Ideally, second and third generation Moroccans should be equally at home in both countries and in both cultures and should show allegiance to both. However, given the limited investment on the part of Morocco culturally and educationally, especially during the formative years of these children, it becomes unrealistic, if not inconceivable, to expect these children to feel Moroccan in any meaningful way.

The alienation felt by this age group in relation to what is supposed to be home is exacerbated by the failure of existing cultural and educational provisions to meet their expectations. Firstly, there is a lack of investment in the teaching of Arabic, both standard and Moroccan, and Islamic culture in a way that would enthuse our youth and nurture a love and passion for their parents’ culture.

Equally inadequate are the so-called “music concerts” or “cultural events” that tend to reinforce stereotypes and fail to inspire our youth and usually present Morocco in a negative light.

Of most concern, is the failure of the Moroccan media, notably, T.V to appeal to 2nd and 3rd generation Moroccans as they usually display symptoms of an identity crisis themselves and lack good communication skills and a sense of direction. Some T.V presenters are notorious for code-switching between Arabic and French and vice versa.

A recent phenomenon is the tendency of some misguided Moroccans to affect accents and dialects of other Arab countries whose nationals would love to call Morocco home.

It is worth remembering, therefore, that the bond between 2nd and 3rd generation Moroccans and their country of origin is as precarious as a flickering candle on a windy night that requires our immediate attention; failing that will eventually and inevitably result in its extinguishing. So let’s take the necessary action and keep this glimmer of hope alive. Let’s not be complacent.

7. Being Moroccan (affinity and alienation with equal intensity):

Naturally, Moroccans should feel at home in Morocco. Unfortunately, this is not the experience of most Moroccan
expatriates, namely, those who belong to the second and third generation. We are constantly reminded that things haven’t changed after all.

It starts at the check-in at the airport when check-in staff, bizarrely, insist on addressing you in French. On landing, you are struck by the lethargic pace of passport control officers who are in the habit of indulging in futile small talk with their colleagues and make do with one desk or two when at least five or six are required, oblivious to the hapless travellers.

Taxi drivers are, by far, the epitome of all that is wrong with Morocco. Fares are treated like cargo that can be carried in any position and any quantity and at a fare they see fit. On one occasion, I took a taxi whose driver felt the need to stick a glossy cut-out that read “Don’t forget to mention Allah.” above the radio and conveniently forgot to operate the meter. So much for remembering Allah!

Incidentally, in April 07 at Fes Airport I was reprimanded by a female customs officer for filling in the landing card in Arabic. When she realized that I wasn’t going to refill it in French, as she was hoping, she reminded me - in no uncertain terms - that I should fill it in French next time.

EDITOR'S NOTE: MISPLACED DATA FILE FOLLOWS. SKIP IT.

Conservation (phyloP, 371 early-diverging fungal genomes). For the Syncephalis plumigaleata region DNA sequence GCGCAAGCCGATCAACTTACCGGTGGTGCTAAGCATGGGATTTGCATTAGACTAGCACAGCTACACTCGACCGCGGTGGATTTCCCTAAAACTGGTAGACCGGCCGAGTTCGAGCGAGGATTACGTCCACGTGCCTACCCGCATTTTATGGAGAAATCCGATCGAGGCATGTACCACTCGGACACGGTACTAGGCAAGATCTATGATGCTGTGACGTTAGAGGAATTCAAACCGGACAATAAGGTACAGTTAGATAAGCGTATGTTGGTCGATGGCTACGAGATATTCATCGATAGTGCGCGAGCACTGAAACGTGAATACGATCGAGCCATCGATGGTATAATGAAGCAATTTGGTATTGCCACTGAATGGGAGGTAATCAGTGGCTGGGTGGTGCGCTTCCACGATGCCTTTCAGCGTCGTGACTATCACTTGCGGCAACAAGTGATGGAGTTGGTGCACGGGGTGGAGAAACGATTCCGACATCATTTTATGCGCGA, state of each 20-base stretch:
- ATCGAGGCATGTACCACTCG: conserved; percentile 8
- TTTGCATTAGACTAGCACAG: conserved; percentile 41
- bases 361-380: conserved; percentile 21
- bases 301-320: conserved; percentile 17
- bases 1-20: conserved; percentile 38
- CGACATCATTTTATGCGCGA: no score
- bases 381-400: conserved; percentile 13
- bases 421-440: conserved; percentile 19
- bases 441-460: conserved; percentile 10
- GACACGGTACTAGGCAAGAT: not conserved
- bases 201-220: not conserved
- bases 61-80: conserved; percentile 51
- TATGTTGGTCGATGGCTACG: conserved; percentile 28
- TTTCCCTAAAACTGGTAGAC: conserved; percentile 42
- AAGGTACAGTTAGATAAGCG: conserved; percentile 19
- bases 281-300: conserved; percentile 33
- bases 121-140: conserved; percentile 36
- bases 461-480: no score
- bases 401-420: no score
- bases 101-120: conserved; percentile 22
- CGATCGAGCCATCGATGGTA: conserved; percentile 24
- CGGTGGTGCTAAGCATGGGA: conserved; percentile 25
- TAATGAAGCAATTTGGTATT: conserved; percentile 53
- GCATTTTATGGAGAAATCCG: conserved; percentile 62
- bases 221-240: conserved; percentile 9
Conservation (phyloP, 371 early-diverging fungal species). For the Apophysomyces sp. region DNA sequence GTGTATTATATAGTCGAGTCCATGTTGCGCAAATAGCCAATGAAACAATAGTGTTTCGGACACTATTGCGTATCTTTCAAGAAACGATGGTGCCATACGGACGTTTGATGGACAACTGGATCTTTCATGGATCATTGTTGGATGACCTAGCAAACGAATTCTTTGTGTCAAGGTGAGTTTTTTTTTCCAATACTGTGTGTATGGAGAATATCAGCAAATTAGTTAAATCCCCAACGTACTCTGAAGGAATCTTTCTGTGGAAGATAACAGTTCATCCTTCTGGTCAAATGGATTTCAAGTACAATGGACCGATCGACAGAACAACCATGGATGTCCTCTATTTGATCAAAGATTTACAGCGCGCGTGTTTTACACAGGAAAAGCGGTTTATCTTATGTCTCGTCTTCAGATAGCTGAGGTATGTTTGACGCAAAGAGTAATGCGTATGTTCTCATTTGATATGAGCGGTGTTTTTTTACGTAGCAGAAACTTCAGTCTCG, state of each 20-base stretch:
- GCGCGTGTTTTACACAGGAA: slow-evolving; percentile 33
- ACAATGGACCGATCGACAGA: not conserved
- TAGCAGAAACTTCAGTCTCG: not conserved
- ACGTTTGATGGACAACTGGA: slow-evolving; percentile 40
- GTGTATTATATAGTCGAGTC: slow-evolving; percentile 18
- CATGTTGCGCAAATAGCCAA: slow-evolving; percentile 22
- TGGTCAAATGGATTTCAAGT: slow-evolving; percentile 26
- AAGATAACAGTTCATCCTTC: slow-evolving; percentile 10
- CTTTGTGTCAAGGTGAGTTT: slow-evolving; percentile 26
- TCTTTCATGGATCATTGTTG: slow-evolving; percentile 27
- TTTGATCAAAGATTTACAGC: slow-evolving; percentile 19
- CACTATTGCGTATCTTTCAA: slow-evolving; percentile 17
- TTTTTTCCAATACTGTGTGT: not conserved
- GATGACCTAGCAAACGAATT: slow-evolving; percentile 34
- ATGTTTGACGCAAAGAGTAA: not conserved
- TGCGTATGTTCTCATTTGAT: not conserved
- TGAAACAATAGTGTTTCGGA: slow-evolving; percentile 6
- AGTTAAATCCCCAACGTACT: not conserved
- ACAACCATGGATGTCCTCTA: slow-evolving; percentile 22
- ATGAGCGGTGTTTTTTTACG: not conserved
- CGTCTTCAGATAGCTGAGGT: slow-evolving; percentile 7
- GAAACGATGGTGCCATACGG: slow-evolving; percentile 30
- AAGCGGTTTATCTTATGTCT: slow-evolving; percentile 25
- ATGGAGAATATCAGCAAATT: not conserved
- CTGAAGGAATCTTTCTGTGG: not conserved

In a desperate attempt to justify the unjustifiable a female colleague intervened stating that they didn’t have the
Arabic software. How lamentable is that in a country where Arabic is constitutionally the official language!

Most appalling is the unprofessional conduct of some customs officers who resort to tactics ranging from bullying and intimidation to begging and subservience in exchange for a backhander. My compatriots abroad find this behaviour an affront to the image and sovereignty of our beloved country as these officers wear a uniform that carries our national emblem: “Allah, the Nation and the King.”

While some first generation Moroccans, who had to endure all forms of abuse in the past, might have become accustomed to turning a blind eye, second and third generation Moroccans are not willing, and rightly so, to put up with this demeaning and insulting behaviour. Consequently, more and more of them are refusing to visit Morocco, let alone invest in it and contribute to its development. What a loss!

The above unfortunate experiences, among many others, have understandably discouraged a large section of our community from fostering any strong links with Morocco.

8. Recommendations:

The Moroccan community calls upon all those concerned to consider the following as a matter of urgency:

• Implement our government’s recommendations in relation to citizenship.

• Engage the Moroccan diaspora in a more meaningful and productive manner.

• Accommodate the various needs, aspirations and expectations of the various age groups and sections of the Moroccan "diaspora" and acknowledge that the latter is not homogeneous in its needs.

• Devise new cultural and educational programmes befitting the position and reputation of Morocco.

• Encourage Moroccans abroad to play a more important role in their countries of residence as ambassadors of their country of origin.

• Set up fast, efficient and independent bodies to deal with our grievances.

• Retrain civil servants and other service providers in order to ensure a professional service that lives up to our
government’s expectations and that does our great nation justice.

9. Conclusion:

The above article was written out a genuine concern for Morocco by a person who is full of hope and love for his
birth-place and feels, therefore, duty-bound to voice these concerns in a transparent and constructive manner rejecting cynicism, resignation and defeatism.

This is a sober reflection on the sorry state of affairs in my beloved country whose potential and resources remain under-used and a community that deserves recognition, an invitation to participate and worthy representation not tokenism or the occasional academic research that is soon to be consigned to research archives.

Let the appointment of Her Highness Princess Cherifa Lalla Joumalla El Alaoui, as the new Moroccan ambassador in the UK, be a turning point, let this be a new beginning, let this be the end to false dawns and tokenism, let this be the end to cynicism, inaction and self-doubt.

Let’s not see ourselves as torn between two extremes. Let’s remind ourselves that we are the critical voice, the full picture, the harmonizing agent that would bring the so-called “two extremes” together.

Aziz Samih

First published as a contribution to a conference on citizenship in Rabat on Friday 1 June 2007.